Chloroethane, which is also called ethyl chloride, is a colorless gas (vapor) at room temperature and pressure, with a characteristic sharp odor. In containers under pressure chloroethane is a liquid, but the liquid evaporates quickly when exposed to room air. It catches fire easily. The largest single use for chloroethane is to make tetraethyl lead, which is a gasoline additive, but as new stricter government regulations reduce the amount of lead additives allowed in gasoline, the production of chloroethane has decreased dramatically in recent years. Other uses include the production of ethyl cellulose, dyes, medicinal drugs, and other commercial chemicals, and use in the foaming of plastics, as a solvent, and as a refrigerant. It is also used to numb skin before medical procedures such as ear piercing and skin biopsy and to treat sports injuries.
Structural diagram: National Institutes of Health
Fate & Transport
Chloroethane is a man-made compound, and human activity is responsible for almost all the chloroethane released to the environment. Most chloroethane released to the environment ends up as a gas in the atmosphere, but small amounts may enter groundwater as a result of filtration through soil. Once in the atmosphere, chloroethane breaks down fairly quickly by reacting with substances in the air. It takes about 40 days for half of any given amount of chloroethane released to the atmosphere to disappear. In groundwater, chloroethane appears to change eventually to a simpler form, possibly by reacting with water, but not enough is known to be sure this occurs or to determine how long this substance persists in groundwater.
Humans can be exposed to chloroethane from environmental, occupational, and consumer sources. During the mid-to-late 1970s and the early 1980s, chloroethane was found in samples of outdoor air. Air samples collected in city and suburban areas contained an average level of 41 to 140 parts of chloroethane per trillion parts of air (ppt), and rural air samples contained less than 5 ppt. Current atmospheric levels of chloroethane are expected to be even lower than these low levels found in the past because of the sharp decrease in chloroethane production in the United States over the past few years and the decrease in emissions that followed. The presence of chloroethane in air can be linked to release from factories that manufacture or use chloroethane, evaporation from some landfills, solvents, refrigerants, and anesthetics, release in fumes from the burning of plastics and other materials found in trash, and spills from shipping accidents. The limited amount of information available about chloroethane in drinking water suggests that extremely low levels of chloroethane may be expected in some drinking water supplies because of formation during chlorination, contamination of rivers and lakes used as drinking water supplies, or seepage into groundwater following storage of chemical wastes or disposal at waste sites; however, not enough information is available to show what levels of chloroethane occur in drinking water under these circumstances. At this time, chloroethane has been found at at least 40 of 1177 National Priorities List (NPL) hazardous waste sites in the United States. No information is available to show that chloroethane is found in food.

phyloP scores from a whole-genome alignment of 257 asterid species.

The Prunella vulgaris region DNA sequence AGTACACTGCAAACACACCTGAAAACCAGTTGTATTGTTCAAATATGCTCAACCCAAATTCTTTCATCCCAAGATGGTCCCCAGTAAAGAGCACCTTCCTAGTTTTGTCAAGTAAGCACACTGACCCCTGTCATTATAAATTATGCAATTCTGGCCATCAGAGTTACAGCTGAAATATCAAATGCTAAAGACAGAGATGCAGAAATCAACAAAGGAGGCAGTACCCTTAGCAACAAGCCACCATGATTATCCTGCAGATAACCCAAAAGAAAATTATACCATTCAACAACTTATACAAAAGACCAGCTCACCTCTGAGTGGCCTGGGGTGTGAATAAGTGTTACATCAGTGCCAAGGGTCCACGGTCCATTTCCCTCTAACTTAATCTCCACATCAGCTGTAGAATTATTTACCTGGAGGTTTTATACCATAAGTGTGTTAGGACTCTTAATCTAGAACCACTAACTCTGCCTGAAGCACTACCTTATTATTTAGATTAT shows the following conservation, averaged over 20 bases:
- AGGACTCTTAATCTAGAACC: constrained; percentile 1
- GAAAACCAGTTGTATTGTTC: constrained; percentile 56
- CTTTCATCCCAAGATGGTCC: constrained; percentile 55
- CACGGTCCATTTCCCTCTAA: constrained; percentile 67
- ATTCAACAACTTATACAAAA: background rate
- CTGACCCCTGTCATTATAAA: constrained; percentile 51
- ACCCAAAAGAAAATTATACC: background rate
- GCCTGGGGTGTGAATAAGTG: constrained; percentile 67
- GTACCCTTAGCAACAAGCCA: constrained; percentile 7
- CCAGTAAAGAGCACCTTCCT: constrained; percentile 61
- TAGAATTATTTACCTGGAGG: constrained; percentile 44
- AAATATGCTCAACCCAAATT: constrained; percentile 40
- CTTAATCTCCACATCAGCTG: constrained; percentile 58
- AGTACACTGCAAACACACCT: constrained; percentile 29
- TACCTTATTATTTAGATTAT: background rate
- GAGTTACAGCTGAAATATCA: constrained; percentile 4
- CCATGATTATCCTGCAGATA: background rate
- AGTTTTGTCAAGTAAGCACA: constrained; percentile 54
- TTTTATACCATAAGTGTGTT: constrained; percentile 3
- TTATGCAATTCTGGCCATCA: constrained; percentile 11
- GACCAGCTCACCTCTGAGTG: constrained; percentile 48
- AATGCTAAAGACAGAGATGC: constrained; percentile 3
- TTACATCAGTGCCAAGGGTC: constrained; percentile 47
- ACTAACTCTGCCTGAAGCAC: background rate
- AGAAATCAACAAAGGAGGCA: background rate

Exposure may also result from contact with various consumer products including some solvents, paints, foamed plastics, and refrigerants. People may be exposed to chloroethane through skin contact when it is used as an agent to numb skin before ear piercing and skin biopsy, to treat sports injuries, and for other medical reasons. Occupational exposure may result from inhaling chloroethane and skin contact with it. Workers who may be exposed to chloroethane include registered nurses, automobile mechanics, physicians, medical workers, athletes, sports trainers, coaches, office machine mechanics and repairmen, household appliance and accessory installers, assemblers, professional painters, heavy equipment mechanics, diesel mechanics, plumbers, and pipe fitters. According to a National Institute for Occupational Safety and Health (NIOSH) survey conducted between 1981 and 1983, an estimated 47,230 workers in the United States were exposed to chloroethane in the workplace.
Chloroethane can enter the body when a person breathes air containing chloroethane vapor. Most chloroethane vapor inhaled this way will be removed quickly by the lungs. Chloroethane may also enter the body through the skin, although most of it quickly leaves the skin surface by evaporation. When a person drinks water containing chloroethane, it enters the body through the digestive tract. It is not known how chloroethane leaves the body, or how quickly, when it enters through the skin or digestive tract.
Chloroethane will most often enter the body by being inhaled if persons near hazardous waste sites are exposed to it, although it may also enter in contaminated drinking water.
Short-term exposure to very high levels of chloroethane vapor can produce temporary feelings of drunkenness, and still higher levels cause lack of muscle coordination and unconsciousness. Accidental death has resulted from its former medical use as an anesthetic during major surgery. It is not known whether chloroethane produces cancer in humans, but long-term exposure to high levels of chloroethane vapor has been shown to produce cancer in some laboratory animals. It is not yet known whether lower levels produce cancer in animals. Chloroethane spray produces a freezing, numbing sensation on the skin and can result in frostbite if the exposure lasts beyond the recommended time.
Information excerpted from:
Toxicological Profile for Chloroethane December 1989